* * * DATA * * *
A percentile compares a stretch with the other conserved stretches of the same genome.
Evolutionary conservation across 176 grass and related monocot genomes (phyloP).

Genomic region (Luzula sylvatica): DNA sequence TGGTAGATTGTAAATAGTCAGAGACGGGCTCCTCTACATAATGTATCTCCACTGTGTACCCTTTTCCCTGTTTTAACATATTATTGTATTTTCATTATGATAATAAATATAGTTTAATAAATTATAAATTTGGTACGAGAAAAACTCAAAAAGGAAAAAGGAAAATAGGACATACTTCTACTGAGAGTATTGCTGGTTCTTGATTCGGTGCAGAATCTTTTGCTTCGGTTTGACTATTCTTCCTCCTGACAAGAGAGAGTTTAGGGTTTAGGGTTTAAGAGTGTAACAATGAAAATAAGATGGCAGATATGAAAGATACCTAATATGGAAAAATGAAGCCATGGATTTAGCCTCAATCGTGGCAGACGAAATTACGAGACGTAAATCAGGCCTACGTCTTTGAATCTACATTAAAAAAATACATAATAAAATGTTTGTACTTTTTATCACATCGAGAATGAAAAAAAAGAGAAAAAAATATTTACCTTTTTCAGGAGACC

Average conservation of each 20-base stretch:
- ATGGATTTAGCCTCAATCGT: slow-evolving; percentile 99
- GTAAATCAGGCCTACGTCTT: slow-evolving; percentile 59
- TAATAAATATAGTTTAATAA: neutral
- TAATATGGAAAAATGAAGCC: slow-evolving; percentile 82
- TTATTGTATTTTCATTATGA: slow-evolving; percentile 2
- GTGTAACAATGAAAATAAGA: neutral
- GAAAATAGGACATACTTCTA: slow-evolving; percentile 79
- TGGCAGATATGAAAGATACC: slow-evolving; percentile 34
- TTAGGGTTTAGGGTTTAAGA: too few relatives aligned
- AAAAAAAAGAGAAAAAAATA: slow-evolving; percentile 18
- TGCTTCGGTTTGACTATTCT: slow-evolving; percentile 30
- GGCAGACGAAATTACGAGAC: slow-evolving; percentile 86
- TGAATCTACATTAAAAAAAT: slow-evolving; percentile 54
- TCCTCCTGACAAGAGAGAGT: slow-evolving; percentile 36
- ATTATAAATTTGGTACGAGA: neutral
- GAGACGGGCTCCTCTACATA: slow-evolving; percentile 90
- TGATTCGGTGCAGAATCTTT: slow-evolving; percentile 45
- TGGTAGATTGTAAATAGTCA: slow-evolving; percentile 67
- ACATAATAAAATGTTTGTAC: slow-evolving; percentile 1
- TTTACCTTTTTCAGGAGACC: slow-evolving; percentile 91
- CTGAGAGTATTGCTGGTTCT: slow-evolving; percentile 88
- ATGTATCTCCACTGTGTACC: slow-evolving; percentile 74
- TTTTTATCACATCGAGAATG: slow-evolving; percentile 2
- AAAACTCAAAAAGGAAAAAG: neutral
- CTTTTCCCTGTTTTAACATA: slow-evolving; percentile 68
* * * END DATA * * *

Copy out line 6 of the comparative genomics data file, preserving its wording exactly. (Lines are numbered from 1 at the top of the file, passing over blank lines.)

- GTAAATCAGGCCTACGTCTT: slow-evolving; percentile 59